A sign of the times, it became breaking news when, a little more than a year ago, Stanley Furniture ceased Asian production of its Young America youth line to move it back to the United States. At a time when manufacturing was fleeing to lower cost offshore production — even Stanley’s other furniture lines — it was refreshing to see jobs coming back.
And what a great marketing tool it’s been for the company. Touting the benefits of American-made products, including a fast turnaround and ability for improved quality control, Young America’s website says: “We know firsthand that you can buy less expensive furniture for your children, but no other group of people like our own associates in Virginia and North Carolina care as much for the environment, the quality of our products and our customers.”
This is just one example of the strategies used by wood products manufacturers to grow their business. Others include: marketing initiatives, go to market strategies, business strategies, productivity enhancements, technology integration, product innovations, sustainability initiatives and customer service achievements. Here are a few examples:
• In a “perfect” example of a successful marketing initiative, Florida-based A Perfect Closet & Cabinets Inc. plans to continue offering a wider range of products and promoting quality differences to customers. For added sales, says CEO Leonard Morreale, the company also markets its expanded millwork capabilities to other area woodworkers. The measure of success? The custom closet and cabinet company had a 30.9% sales growth in 2010 compared to 2009 figures.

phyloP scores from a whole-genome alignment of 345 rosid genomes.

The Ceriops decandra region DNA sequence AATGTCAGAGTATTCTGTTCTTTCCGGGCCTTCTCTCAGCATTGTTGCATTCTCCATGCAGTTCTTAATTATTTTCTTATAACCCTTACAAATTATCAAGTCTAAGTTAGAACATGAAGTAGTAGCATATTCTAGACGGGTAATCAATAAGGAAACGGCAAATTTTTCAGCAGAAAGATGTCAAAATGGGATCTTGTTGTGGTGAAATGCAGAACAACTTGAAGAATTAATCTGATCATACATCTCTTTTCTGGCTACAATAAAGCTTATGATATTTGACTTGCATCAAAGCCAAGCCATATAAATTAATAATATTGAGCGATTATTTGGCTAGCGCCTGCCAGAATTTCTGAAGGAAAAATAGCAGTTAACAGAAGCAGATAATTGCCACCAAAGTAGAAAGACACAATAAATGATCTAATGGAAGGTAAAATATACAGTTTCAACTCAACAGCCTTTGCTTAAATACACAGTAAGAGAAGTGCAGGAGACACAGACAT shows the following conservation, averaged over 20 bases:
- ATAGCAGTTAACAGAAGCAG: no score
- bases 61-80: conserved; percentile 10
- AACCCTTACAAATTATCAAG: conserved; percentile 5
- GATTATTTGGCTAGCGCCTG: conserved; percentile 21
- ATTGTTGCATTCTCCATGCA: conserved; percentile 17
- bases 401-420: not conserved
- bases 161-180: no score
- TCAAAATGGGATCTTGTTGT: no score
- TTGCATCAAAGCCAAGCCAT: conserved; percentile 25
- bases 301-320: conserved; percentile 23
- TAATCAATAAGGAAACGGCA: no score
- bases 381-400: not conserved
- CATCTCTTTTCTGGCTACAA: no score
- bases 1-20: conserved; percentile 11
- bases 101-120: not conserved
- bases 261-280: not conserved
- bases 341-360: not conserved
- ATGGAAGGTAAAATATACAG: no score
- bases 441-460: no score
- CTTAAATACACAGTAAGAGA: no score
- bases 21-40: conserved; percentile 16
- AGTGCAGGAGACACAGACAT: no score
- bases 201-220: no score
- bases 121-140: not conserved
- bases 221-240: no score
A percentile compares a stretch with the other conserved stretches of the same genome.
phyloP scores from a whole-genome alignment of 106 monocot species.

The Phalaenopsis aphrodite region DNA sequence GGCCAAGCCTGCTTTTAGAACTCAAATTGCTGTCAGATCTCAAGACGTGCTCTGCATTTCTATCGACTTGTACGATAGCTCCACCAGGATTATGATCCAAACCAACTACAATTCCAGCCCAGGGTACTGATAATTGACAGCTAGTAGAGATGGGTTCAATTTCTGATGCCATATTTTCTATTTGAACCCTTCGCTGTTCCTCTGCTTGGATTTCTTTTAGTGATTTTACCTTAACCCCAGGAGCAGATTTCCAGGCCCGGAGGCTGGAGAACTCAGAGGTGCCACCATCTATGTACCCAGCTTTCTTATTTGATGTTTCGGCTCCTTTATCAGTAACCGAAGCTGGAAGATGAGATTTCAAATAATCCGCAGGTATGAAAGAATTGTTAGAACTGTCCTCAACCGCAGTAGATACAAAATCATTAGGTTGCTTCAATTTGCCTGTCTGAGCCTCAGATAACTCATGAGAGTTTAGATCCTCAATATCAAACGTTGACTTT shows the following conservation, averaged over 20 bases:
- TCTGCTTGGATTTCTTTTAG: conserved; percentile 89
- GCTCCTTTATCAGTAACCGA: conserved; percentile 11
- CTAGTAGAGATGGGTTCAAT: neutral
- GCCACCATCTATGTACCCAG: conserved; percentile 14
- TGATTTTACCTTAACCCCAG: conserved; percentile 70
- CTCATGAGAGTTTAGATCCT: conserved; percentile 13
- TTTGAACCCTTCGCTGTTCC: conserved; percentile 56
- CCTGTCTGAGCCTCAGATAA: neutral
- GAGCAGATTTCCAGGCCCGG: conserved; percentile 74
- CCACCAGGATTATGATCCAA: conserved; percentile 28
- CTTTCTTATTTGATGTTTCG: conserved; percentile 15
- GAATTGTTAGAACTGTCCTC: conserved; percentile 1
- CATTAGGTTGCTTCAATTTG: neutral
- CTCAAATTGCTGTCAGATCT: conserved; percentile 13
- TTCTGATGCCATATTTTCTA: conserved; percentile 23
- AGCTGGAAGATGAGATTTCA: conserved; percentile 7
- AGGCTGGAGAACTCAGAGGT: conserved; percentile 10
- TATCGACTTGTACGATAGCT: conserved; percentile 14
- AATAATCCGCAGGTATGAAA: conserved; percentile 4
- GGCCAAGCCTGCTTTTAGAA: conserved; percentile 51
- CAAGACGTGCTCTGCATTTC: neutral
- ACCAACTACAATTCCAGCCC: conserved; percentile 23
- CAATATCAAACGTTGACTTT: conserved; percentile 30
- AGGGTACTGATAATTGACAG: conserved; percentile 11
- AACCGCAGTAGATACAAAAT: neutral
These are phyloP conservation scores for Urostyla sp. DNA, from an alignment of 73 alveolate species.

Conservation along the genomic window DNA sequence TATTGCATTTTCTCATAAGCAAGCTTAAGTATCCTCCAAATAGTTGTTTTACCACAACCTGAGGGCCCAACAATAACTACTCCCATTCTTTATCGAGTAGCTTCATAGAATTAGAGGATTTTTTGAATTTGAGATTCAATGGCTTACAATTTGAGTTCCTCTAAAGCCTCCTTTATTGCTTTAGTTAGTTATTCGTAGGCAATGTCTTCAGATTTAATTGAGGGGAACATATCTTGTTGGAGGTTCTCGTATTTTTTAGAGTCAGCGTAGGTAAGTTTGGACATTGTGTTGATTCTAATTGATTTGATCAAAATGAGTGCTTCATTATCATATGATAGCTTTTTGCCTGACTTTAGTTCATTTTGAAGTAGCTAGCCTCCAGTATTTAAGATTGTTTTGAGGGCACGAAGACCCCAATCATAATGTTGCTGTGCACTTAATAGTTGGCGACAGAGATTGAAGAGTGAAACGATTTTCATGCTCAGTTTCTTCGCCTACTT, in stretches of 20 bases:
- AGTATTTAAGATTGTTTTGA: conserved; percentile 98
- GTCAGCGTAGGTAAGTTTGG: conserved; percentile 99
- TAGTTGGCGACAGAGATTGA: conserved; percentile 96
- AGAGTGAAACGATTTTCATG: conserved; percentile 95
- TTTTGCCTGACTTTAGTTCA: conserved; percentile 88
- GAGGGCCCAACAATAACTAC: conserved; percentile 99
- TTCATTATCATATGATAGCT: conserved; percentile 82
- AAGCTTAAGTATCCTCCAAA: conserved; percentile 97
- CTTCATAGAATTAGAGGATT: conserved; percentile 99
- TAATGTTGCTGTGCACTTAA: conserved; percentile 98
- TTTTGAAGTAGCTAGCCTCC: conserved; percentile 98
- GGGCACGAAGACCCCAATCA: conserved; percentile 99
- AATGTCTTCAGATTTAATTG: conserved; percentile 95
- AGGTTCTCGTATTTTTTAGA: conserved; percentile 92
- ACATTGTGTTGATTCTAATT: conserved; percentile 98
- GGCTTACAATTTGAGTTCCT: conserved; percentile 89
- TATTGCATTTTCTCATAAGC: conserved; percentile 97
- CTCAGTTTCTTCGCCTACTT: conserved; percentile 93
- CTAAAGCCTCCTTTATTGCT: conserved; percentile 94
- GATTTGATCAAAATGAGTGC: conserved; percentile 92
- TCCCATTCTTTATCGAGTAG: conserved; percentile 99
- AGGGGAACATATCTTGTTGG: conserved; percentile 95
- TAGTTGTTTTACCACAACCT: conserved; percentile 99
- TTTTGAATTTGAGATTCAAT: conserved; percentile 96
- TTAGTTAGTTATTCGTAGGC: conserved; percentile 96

• Appealing to the computer-savvy consumer, Connecticut-based Ethan Allen rolled out interactive touchscreens at participating Design Centers nationwide. Photos, videos and details of the company’s home furnishings and accessory products can be immediately accessed for viewing. As a side benefit, the use of the touchscreens can also reduce operating costs and lower inventory investments for the retail stores.
• Reaching 57.6% growth in 2010, Texas-based PIN’s business strategy included reducing costs through training and development of its workforce, value engineering and incorporating new technology. Says Jeff Pray, president/CEO, “Set in motion is a plan to reset the entire factory in 2011 to increase efficiency.”
• In achieving a whopping 120.1% growth, Indiana-based Advanced Cabinet Systems revamped its casework line to dowelled construction, hired a new general manager and adopted a lean manufacturing policy. “The employees use lean thinking methods to solve problems themselves to move the company in a more positive direction,” says Marc Dunker, creative director.
• Good, skilled employees are integral to any operation. Just ask Will Fuller, president of Texas-based Acacia Originals, which topped the charts in this year’s WOOD 100 with 166.3% sales growth for 2010. Investments in new technology, including a vertical panel saw and edgebander aided the company’s productivity, and plans call for additional purchases of a CNC router and boring machine in 2011.
Finally, it was interesting to see that what worked for some (i.e., decrease inventory), others found success doing just the opposite (i.e., increase inventory to improve turnaround).
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